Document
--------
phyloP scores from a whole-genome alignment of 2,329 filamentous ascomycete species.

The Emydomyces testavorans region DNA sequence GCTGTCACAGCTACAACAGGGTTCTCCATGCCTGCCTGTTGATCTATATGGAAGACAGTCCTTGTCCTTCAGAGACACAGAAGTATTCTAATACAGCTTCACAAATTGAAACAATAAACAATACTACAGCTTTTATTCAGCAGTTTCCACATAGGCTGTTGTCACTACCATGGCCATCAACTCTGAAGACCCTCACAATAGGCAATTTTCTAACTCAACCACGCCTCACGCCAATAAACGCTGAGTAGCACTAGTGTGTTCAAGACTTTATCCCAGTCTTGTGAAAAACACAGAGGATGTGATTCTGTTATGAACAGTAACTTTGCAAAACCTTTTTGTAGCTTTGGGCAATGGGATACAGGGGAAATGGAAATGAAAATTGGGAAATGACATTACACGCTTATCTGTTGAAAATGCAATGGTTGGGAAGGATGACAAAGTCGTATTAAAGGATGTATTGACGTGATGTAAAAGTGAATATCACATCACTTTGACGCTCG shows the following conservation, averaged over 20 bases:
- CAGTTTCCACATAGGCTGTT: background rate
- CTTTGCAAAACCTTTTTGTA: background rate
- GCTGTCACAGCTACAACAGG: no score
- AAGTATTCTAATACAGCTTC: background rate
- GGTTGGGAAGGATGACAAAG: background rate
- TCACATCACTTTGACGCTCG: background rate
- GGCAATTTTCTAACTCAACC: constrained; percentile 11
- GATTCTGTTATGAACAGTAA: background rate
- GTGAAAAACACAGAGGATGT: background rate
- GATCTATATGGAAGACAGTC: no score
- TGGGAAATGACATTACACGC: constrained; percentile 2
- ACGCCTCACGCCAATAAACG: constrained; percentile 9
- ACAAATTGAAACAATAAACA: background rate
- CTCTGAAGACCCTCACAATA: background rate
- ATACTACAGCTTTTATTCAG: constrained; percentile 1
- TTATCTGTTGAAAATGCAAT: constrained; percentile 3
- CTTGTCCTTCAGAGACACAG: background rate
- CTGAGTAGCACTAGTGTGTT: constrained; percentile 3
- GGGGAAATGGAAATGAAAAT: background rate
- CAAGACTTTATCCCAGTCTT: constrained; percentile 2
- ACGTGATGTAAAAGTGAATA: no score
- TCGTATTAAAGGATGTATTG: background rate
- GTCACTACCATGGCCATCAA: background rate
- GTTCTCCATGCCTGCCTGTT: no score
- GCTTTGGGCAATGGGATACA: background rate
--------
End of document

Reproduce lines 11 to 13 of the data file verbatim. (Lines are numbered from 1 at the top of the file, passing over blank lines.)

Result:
- GTGAAAAACACAGAGGATGT: background rate
- GATCTATATGGAAGACAGTC: no score
- TGGGAAATGACATTACACGC: constrained; percentile 2